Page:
What taxes I must pay if I don’t live in my home in Spain
17 May, 2023 | M Aparicio
The house is subject to a lot of regulations and laws that indicate the taxes the holders must pay. In this educational article by HipotecasPlus, we want to offer you all the information we have on the taxes to pay if you do not live in your home in Spain.
First of all, if you own a property in Spain but don’t live in it, you should know that you must pay some taxes in Spain. This applies whether you are a Spanish resident living abroad or if you are a non-resident foreigner in Spain.
Furthermore, it doesn’t matter if your house is rented or you only want to enjoy it for yourself: you will always have to pay the Non-Resident Income Tax (IRNR) in Spain.
So, in this article, we are going to explain 2 basic things:
- When you must pay the IRNR
- What additional taxes you must consider
Anyways, you are going to have to take into account the “Hacienda (Treasury) 210 model”, because we are going to refer to it several times. You may also need the 211 model. Both are taxes fixed by Spanish authorities that are compulsory.
The thing with taxes and especially taxes to pay if you do not live in your home in Spain is complicated, but as we always do at HipotecasPlus, we are going to explain it to you in the most entertaining and educational way.
When do you have to pay the Non-Resident Income Tax (IRNR)?
If a non-resident owner has a home for personal use
Even if you do not obtain any income from the empty house, you must declare the imputation of real estate income.
To calculate the taxable base of the tax, it is necessary to know the cadastral value of the home and apply a 2% of its value (or a 1.1% if the value is properly updated).
The tax rate will be applied to this result, which is 19% for residents of the European Union and the European Economic Area, and 24% for the rest of the countries.
In that sense, it is important to keep in mind that residents of the United Kingdom will have to pay the tax rate of 24% from 2020, due to the well-known Brexit. That withdrawal agreement between the European Union and the United Kingdom keeps appearing in the media, and keeps being a social problem with evident economic repercussions.
You must declare this tax annually during the entire calendar year following the year of accrual, using model 210 of Non-Resident Income Tax.
If a non-resident owner has a home rented to a private individual
The return that you will have to declare if you have your home rented is the full income that you receive as a landlord.
In that sense, residents of the European Union or the European Economic Area (EEA) can deduct expenses such as the following:
- Real Estate Tax (IBI)
- Community expenses
- Amortizations and interest of the loan for the purchase of the property, etc.
However, residents from other countries will not be able to deduct any type of expense. That’s the reason why it is very important that you know the types of tax you must pay, according to your personal circumstances:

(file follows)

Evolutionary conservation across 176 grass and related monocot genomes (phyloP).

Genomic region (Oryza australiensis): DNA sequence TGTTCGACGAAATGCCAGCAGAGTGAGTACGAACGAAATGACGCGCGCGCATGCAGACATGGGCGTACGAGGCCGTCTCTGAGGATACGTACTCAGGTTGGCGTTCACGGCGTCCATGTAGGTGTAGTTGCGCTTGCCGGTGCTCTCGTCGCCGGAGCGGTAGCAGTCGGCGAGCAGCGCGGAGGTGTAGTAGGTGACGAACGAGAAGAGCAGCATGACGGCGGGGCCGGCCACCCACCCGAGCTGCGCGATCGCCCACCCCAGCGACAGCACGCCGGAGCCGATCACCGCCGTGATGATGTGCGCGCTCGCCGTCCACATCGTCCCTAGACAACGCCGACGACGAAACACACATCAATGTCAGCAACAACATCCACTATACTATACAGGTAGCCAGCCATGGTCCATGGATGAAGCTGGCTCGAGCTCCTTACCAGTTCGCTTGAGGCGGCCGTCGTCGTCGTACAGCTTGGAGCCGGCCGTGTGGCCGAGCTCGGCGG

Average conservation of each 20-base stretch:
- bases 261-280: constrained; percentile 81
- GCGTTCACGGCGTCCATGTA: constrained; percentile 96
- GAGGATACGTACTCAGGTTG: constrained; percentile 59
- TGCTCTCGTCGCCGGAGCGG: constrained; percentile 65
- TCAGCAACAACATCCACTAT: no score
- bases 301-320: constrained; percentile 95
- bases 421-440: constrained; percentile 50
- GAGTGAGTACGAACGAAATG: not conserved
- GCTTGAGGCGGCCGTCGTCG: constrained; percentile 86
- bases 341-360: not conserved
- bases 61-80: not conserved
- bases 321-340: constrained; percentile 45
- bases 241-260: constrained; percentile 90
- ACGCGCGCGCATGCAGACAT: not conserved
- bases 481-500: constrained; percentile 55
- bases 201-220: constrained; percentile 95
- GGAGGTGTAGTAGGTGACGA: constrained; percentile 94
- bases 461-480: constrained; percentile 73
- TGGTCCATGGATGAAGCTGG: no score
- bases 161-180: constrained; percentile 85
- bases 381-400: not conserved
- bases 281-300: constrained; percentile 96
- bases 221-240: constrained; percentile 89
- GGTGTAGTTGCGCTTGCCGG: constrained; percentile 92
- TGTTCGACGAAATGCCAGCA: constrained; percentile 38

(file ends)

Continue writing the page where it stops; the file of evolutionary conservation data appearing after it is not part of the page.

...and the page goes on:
We reiterate: the tax rate will be 19% for residents of the European Union and the European Economic Area, and 24% for the rest of the countries.
And, remember, you must declare this tax quarterly, using the Non-Resident Income Tax model 210, the one we have previously talked about.
If a non-resident owner sells the property
If you decide to sell your property, you must pay non-resident income tax (form 210) for the non-resident income tax (form 210) at a tax rate of 19% over a period of three months on the capital gain obtained from the sale.
What’s more, in order to guarantee the tax obligations of the non-resident seller, the buyer has to make a withholding of 3% of the price at the time of signing the deed, and pay it to the Treasury within a period of one month from the signing.
This provisional withholding is considered a payment on account of the Non-Resident Income Tax that corresponds to the seller.
So, once the 3% withholding has been made, the buyer must fill in the model 211, which is the informative declaration on the Non-Resident Income Tax, and present it to the Government Tax Agency within a period of one month from the signing. Of course, you can present it online, in case that you have an electronic certificate.
Besides, the non-resident seller can request the return of the excess withholding if it exceeds the amount of the tax that Spain should pay for the sale of the property. To do this, you must submit the corresponding Non-Resident Income Tax return and request a refund within four years after the tax accrual.
Important: You have to keep in mind that, in case the buyer does not make the 3% withholding or does not present the 211 model on time, economic sanctions may be imposed by the Government Tax Agency.
Therefore, make sure you properly follow these tax obligations, in order to avoid problems in the future.
Summary and final conclusions on taxes you must pay if you do not live in your house in Spain
If you own a home in Spain and live outside the country, you will have to pay taxes in Spain.
If the property is for your personal use and you don’t earn income from it, you must declare the imputation of real estate income and pay the Non-Resident Income Tax.
But, if the house is rented, you will have to declare the full income you obtain and you will be able to deduct some expenses, depending on your country of residence.
Moreover, if you sell the property, you will have to pay taxes on the capital gain obtained, and the buyer will have to withhold 3% of the price at the time of signing the deed.
Anyways, remember that, if you need help to comply with your tax obligations in Spain, from HipotecasPlus we advise you to go to a tax advisor in order to be properly advised.
And, if you are interested in the subject of housing taxes, we also recommend to read these two articles written by our team: